Principles of Toxicology Flashcards Preview

Toxicology > Principles of Toxicology > Flashcards

Flashcards in Principles of Toxicology Deck (32):
1

Father of Toxicology

Paracelsus- Swiss physician

2

toxic

something poisonous, or causes adverse effects

3

toxicology

the study of poisons

concerned with identification, treatment and assessing risks of poisons

4

toxicant

compounds that cause toxicity

may be natural or man-made xenobiotic

5

xenobiotic

foreign substance

6

antidote

  • remedy to counteract poison
  • usually refers to any substance that prevents/relieves the effects of a toxicant
  • no antidote works on all toxins and some can be potentially harmful

7

toxins

consist of manmade chemicals and natural products

8

classify as extremely toxic

< 1 mg/kg

ex: botulism, strychnine

9

classify as highly toxic

1-50 mg/kg

ex: nicotine

10

classify as moderately toxic

50-500 mg/kg

ex: aspirin, foxglove, acetaminophin

11

classify as slightly toxic

0.5-5 g/kg

ex: salt, grapes

12

classify as practically non-toxic

5-15 g/kg

13

classify as relatively harmless

> 15 g/kg

ex: water

14

additive chemical interaction

sum of the effects

1 + 1 = 2

15

antagonistic chemical interactions

blocks or brings down the negativity of the effects

1 + 1 = 1

16

synergistic chemical interaction

compounds work together and significantly increase the effects

1 + 1 = 4

17

factors related to the toxicant

  • chemical structure
  • affinity for some molecules
  • what the toxicant is mixed in (carrier, adjuvant)

18

factors related to exposure

  • dose 
  • route of entry
  • duration of exposure

19

factors related to the subject

  • species
  • age of animal (young and old more susceptible)
  • health status
  • prior exposure
  • physiological complications

20

factors related to the environment

  • climate/temperature
    • chemicals degrade faster at higher temperatures, body temp dictates how drugs are metabolized
  • pH of stomach 
    • affects absorption of chemicals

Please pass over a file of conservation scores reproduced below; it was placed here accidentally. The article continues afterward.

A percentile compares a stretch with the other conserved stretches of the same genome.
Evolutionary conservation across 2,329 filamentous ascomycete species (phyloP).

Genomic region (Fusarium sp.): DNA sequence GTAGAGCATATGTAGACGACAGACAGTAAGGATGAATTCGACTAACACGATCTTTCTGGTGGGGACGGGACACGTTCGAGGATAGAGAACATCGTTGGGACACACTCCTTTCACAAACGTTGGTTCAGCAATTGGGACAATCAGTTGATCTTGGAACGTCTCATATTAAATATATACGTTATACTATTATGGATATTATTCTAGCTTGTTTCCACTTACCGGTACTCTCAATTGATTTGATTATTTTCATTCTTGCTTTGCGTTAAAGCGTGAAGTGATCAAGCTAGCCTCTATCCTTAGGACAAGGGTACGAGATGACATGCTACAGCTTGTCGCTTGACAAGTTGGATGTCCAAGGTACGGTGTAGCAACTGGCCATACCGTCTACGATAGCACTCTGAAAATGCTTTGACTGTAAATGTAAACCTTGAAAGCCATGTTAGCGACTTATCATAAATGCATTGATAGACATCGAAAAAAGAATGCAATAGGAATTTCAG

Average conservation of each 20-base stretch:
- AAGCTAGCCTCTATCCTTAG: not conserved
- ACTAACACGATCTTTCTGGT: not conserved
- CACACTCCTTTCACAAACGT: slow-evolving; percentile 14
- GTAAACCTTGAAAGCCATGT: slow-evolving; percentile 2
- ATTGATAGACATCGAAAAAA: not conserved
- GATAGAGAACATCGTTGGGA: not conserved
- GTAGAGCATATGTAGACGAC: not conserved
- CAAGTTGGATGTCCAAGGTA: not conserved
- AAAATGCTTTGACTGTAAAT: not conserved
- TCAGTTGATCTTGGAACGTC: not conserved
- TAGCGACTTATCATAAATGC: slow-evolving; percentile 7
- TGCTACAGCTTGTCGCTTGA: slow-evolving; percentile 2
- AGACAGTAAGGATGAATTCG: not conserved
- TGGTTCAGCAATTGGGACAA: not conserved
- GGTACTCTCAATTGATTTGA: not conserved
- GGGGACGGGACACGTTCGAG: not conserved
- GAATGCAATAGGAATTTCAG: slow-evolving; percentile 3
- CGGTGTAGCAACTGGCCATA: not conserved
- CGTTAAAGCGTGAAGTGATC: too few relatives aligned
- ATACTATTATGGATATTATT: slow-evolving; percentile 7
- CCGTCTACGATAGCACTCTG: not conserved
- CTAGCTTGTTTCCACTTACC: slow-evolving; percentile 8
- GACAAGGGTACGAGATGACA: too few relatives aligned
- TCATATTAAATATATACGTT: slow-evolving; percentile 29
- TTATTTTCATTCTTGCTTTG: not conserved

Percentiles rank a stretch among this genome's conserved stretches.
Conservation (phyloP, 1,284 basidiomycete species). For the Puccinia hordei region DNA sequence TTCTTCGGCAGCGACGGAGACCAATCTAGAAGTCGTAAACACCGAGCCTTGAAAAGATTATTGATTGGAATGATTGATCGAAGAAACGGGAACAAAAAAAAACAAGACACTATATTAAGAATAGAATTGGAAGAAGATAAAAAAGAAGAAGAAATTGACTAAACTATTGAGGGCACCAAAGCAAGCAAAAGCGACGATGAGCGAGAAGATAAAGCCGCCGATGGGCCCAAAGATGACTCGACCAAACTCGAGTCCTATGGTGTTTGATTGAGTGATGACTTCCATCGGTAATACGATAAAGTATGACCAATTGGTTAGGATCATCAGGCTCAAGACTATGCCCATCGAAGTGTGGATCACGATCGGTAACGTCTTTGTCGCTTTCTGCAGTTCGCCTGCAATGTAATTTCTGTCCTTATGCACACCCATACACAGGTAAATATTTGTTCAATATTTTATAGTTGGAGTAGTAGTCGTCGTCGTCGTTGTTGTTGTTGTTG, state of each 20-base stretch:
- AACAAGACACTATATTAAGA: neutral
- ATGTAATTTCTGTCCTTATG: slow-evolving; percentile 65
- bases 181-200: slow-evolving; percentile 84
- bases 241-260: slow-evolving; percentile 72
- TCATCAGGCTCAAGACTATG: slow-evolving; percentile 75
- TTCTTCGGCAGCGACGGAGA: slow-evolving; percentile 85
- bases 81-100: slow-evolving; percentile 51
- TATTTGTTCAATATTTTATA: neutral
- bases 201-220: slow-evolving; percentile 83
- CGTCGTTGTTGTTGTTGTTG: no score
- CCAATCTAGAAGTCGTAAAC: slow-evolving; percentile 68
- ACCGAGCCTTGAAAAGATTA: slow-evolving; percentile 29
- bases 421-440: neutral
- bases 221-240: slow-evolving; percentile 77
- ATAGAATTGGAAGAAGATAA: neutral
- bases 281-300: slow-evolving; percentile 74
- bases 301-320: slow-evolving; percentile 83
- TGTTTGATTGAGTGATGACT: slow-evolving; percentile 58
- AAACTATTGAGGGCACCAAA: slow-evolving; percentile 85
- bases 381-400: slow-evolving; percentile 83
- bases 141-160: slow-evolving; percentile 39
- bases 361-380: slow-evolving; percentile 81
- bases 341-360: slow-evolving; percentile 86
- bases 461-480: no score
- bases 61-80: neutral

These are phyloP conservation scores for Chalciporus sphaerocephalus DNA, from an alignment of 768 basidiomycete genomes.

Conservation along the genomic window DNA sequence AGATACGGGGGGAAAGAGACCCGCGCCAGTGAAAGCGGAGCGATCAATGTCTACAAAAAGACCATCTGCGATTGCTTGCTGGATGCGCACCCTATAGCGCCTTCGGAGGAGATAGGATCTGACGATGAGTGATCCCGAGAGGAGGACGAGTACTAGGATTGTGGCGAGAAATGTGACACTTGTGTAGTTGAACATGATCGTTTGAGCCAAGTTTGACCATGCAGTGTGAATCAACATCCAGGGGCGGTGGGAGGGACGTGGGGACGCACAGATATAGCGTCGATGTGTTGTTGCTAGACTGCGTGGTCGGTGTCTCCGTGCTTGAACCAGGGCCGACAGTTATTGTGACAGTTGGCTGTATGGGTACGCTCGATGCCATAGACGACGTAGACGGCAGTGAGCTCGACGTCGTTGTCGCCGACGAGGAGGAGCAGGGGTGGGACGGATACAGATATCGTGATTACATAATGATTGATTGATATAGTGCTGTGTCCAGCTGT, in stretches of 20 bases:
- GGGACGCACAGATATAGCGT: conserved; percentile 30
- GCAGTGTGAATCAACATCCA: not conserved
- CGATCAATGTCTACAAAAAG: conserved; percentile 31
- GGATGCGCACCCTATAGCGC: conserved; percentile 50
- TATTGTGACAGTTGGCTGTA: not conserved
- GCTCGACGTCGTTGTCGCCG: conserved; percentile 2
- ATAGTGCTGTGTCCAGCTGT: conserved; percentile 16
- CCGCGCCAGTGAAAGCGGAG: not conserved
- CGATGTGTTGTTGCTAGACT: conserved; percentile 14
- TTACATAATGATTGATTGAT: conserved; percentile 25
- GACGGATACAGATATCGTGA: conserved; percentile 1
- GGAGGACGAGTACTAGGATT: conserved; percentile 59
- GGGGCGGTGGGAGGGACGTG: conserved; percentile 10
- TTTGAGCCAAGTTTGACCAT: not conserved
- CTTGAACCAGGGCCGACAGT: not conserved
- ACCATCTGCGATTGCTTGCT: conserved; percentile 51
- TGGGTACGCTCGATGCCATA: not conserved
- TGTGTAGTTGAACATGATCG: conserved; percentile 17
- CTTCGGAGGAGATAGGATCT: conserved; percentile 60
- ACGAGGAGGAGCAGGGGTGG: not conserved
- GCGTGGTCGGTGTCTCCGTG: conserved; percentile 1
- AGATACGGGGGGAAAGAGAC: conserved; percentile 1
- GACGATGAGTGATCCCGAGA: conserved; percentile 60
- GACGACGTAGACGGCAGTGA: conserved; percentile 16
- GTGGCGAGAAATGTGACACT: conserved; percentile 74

21

examples of species differences

  • cats deficient in glucuronidation
  • dogs deficient in acetylation
  • pigs deficient in sulfation
  • pregnancy also alters metabolism

22

acute exposure

single dose exposure or several doses within a 24 hour period

23

sub-acute/subchronic exposure

exposure over 7-90 days

24

chronic exposure

protracted exposure (6 months -  lifetime)

25

dose-response relationship

  • central concept of toxicology
  • assumes a cause and effect relationship and that response is proportional to dose

26

4 concepts important to toxicokinetics

  • Absorption
  • Distribution
  • Excretion
  • Metabolism

27

most important veterinary toxicants are absorbed via which routes?

oral and dermal

28

job of metabolism

detoxifies a compound and increases its elimination

29

bioactivation

  • when metabolism increases the toxicity of a compound
  • ex: benzoapyrene, aflatoxin, acetaminophen
  • also happens with some drugs

30

4 steps in the mechanism of toxicity 

  1. delivery from site of exposure to target
  2. reaction of the ultimate toxicant with the target molecule
  3. cellular dysfunction and resultant toxicities
  4. repair (apoptosis, tissue regeneration) or disrepair (tissue necrosis, fibrosis, cancer)

31

2 main ways toxicants cause toxicity

  1. cellular damage (can result from free radical damage, inhibition of energy production, disruption of enzyme function)
  2. organ system dysfunction (not associated with specific cellular injury, but lethal to intact organism)

32

10 of the most dangerous foods for dogs

  1. alcohol
  2. avocados
  3. chocolate
  4. coffee and caffeine
  5. fruit with pits and seeds
  6. grapes and raisins
  7. macadamia nuts
  8. garlic and onions
  9. xylitol
  10. yeast dough